FIG. 7 is an enlargement of one edge of a bookbinding showing the insertion and locking of the spine tape 11 teeth 17 into the pawl slot 12 (see FIG. 4) being held in the slot by the pawl 18 b and pawl stop 18 a. The operation of the “tooth” and “pawl” lock has been fully described in the disclosure of U.S. Pat. No. 3,965,538; Caveney et al. “Integral Cable tie” (now expired). The spine tab with the teeth oriented as shown in FIG. 7 can be progressively inserted into the pawl slot in the direction indicated by the arrow. Once the teeth engage the pawl the tape cannot be withdrawn and is locked into position. The spine tape can be inserted further into the pawl slot, limited by the thickness of the signatures bound between the spine hinges 10 and 19, effectively clamping the pages of the book together very tightly.
FIG. 7 also is shown with the signature comb teeth trimmed flush with the signature comb tab 23 and the spine tape back U and resting on the slot sill 16.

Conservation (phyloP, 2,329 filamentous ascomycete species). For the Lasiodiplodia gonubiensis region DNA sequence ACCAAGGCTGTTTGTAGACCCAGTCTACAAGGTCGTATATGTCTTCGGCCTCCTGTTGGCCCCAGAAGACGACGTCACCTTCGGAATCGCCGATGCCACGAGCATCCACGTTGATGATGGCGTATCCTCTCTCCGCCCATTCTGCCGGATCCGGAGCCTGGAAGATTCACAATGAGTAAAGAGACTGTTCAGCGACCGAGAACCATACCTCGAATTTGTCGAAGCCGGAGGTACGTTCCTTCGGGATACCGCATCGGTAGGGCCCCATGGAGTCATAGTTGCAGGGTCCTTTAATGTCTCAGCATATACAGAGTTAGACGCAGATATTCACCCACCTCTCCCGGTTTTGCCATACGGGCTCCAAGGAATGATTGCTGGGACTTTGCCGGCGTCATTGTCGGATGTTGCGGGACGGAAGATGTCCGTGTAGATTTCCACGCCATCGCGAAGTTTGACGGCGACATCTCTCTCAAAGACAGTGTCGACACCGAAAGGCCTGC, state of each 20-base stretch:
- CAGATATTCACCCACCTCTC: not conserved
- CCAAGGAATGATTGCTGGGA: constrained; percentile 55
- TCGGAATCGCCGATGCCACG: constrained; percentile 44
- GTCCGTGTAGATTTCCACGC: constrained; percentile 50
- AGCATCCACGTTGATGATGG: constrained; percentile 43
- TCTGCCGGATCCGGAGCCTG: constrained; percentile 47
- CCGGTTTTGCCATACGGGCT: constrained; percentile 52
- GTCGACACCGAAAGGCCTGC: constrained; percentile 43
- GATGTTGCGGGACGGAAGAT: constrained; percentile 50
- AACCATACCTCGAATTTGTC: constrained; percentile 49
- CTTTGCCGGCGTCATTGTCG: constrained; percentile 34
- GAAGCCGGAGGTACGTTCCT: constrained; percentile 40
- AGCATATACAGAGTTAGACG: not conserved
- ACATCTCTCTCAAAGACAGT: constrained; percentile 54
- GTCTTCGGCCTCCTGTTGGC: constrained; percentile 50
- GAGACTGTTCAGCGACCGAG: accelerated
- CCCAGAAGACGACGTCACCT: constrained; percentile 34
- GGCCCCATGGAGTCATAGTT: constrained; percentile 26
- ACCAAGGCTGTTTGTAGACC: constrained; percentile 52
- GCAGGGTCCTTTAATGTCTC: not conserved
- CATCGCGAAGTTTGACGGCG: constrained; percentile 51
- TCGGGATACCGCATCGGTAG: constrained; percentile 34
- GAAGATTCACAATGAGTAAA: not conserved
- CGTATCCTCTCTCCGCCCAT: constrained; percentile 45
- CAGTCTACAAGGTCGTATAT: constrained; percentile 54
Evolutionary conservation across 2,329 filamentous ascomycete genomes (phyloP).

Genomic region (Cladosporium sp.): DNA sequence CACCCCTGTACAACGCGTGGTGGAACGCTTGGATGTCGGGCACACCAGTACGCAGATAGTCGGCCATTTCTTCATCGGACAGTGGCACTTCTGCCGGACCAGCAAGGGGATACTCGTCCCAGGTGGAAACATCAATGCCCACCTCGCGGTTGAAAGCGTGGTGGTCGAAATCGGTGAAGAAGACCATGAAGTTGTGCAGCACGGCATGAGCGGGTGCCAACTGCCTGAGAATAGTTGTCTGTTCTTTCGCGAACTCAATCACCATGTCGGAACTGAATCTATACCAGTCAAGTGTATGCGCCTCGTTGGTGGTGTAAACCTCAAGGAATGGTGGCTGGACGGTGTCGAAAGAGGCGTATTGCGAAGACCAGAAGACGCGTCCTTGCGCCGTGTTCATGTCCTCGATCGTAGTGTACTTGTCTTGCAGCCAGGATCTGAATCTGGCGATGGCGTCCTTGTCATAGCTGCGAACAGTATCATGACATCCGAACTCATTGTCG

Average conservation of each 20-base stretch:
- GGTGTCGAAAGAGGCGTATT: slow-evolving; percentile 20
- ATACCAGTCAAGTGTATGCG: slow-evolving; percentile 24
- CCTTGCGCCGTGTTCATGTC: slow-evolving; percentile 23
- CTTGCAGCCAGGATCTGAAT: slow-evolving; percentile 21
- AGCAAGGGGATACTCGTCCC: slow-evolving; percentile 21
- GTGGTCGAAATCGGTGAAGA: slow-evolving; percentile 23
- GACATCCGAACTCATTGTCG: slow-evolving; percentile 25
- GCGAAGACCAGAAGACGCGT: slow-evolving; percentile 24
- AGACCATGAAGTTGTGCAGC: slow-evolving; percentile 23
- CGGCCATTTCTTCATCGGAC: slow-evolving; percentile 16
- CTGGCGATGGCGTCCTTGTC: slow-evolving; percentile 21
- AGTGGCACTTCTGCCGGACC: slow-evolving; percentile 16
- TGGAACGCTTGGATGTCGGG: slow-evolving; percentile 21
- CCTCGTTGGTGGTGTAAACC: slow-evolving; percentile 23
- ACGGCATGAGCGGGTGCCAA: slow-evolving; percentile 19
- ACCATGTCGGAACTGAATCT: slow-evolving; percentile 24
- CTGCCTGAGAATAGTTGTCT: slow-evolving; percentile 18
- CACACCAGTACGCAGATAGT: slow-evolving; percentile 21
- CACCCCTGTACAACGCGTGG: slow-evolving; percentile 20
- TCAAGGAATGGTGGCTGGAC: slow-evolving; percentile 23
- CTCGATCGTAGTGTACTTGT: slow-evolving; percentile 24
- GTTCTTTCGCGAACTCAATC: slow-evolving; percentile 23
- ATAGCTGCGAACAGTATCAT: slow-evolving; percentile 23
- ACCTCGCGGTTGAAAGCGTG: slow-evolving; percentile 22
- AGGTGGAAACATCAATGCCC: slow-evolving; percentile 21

FIG. 8 diagrams an exploded view assembly drawing of a variation to the embodiment of the bookbinding signature comb and spine device where the spine hinge elements 101 are identical in fabrication and manufacture being bilaterally symmetrical about an axis perpendicular to the plane to the spine tapes 11. The spine hinges 13, being identical, contain alternating spine tapes 11 and pawl slots 12, and all other parts of the spine hinge 13 being common.
FIGS. (9 & 10) is a variation of a preferred embodiment where the spine hinges are both identical, both of the pair having pawl slots that accept individual spine tapes. Both hinges can be progressively inserted with the toothed spine tapes thus clamping together a number of signatures secured by the signature combs.
Notwithstanding the ease and simplicity of the self locking signature comb and spine tape/pawl hinge arrangement, it may be desirable to further secure the signature comb teeth to the spine tapes, and the spine tapes to the hinge by means of ultrasonic welding or fusion of the polymer elements. In some variation of this embodiment, the spine teeth and pawl may be dispensed with in favor of ultrasonic welding as for moderate volume production bookbinding.